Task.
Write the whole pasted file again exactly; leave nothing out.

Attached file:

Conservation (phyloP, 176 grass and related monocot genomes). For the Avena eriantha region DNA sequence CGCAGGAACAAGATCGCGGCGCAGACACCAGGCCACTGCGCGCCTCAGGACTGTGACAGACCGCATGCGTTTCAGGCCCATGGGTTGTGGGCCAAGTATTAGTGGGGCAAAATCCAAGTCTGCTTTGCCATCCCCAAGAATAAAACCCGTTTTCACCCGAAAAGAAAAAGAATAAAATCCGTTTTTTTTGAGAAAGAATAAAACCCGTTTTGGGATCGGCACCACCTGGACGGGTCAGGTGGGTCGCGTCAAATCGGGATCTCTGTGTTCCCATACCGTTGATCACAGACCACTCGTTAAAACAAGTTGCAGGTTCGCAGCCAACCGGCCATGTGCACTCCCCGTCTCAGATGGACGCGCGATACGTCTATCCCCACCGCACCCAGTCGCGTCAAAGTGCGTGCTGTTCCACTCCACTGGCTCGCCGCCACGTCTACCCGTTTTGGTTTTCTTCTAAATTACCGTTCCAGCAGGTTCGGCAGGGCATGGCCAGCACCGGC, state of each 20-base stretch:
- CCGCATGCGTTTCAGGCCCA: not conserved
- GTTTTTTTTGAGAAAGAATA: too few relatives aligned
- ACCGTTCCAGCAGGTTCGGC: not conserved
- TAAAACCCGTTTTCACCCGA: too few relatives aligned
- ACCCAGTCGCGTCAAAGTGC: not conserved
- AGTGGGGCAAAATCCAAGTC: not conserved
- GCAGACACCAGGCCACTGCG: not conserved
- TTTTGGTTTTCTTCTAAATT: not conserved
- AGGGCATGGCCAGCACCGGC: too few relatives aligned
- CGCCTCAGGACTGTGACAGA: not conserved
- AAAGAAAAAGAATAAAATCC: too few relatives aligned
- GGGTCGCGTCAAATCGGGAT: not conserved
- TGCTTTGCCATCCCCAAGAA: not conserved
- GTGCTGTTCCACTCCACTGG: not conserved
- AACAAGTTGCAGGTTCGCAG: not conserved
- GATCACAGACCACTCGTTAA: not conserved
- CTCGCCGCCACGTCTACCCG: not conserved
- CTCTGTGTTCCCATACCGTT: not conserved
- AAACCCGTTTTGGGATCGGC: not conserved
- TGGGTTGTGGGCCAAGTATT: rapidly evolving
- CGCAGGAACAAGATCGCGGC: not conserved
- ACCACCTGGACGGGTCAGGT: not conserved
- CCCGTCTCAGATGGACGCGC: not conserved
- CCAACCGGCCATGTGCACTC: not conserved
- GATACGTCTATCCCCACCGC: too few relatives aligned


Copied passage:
Conservation (phyloP, 176 grass and related monocot genomes). For the Avena eriantha region DNA sequence CGCAGGAACAAGATCGCGGCGCAGACACCAGGCCACTGCGCGCCTCAGGACTGTGACAGACCGCATGCGTTTCAGGCCCATGGGTTGTGGGCCAAGTATTAGTGGGGCAAAATCCAAGTCTGCTTTGCCATCCCCAAGAATAAAACCCGTTTTCACCCGAAAAGAAAAAGAATAAAATCCGTTTTTTTTGAGAAAGAATAAAACCCGTTTTGGGATCGGCACCACCTGGACGGGTCAGGTGGGTCGCGTCAAATCGGGATCTCTGTGTTCCCATACCGTTGATCACAGACCACTCGTTAAAACAAGTTGCAGGTTCGCAGCCAACCGGCCATGTGCACTCCCCGTCTCAGATGGACGCGCGATACGTCTATCCCCACCGCACCCAGTCGCGTCAAAGTGCGTGCTGTTCCACTCCACTGGCTCGCCGCCACGTCTACCCGTTTTGGTTTTCTTCTAAATTACCGTTCCAGCAGGTTCGGCAGGGCATGGCCAGCACCGGC, state of each 20-base stretch:
- CCGCATGCGTTTCAGGCCCA: not conserved
- GTTTTTTTTGAGAAAGAATA: too few relatives aligned
- ACCGTTCCAGCAGGTTCGGC: not conserved
- TAAAACCCGTTTTCACCCGA: too few relatives aligned
- ACCCAGTCGCGTCAAAGTGC: not conserved
- AGTGGGGCAAAATCCAAGTC: not conserved
- GCAGACACCAGGCCACTGCG: not conserved
- TTTTGGTTTTCTTCTAAATT: not conserved
- AGGGCATGGCCAGCACCGGC: too few relatives aligned
- CGCCTCAGGACTGTGACAGA: not conserved
- AAAGAAAAAGAATAAAATCC: too few relatives aligned
- GGGTCGCGTCAAATCGGGAT: not conserved
- TGCTTTGCCATCCCCAAGAA: not conserved
- GTGCTGTTCCACTCCACTGG: not conserved
- AACAAGTTGCAGGTTCGCAG: not conserved
- GATCACAGACCACTCGTTAA: not conserved
- CTCGCCGCCACGTCTACCCG: not conserved
- CTCTGTGTTCCCATACCGTT: not conserved
- AAACCCGTTTTGGGATCGGC: not conserved
- TGGGTTGTGGGCCAAGTATT: rapidly evolving
- CGCAGGAACAAGATCGCGGC: not conserved
- ACCACCTGGACGGGTCAGGT: not conserved
- CCCGTCTCAGATGGACGCGC: not conserved
- CCAACCGGCCATGTGCACTC: not conserved
- GATACGTCTATCCCCACCGC: too few relatives aligned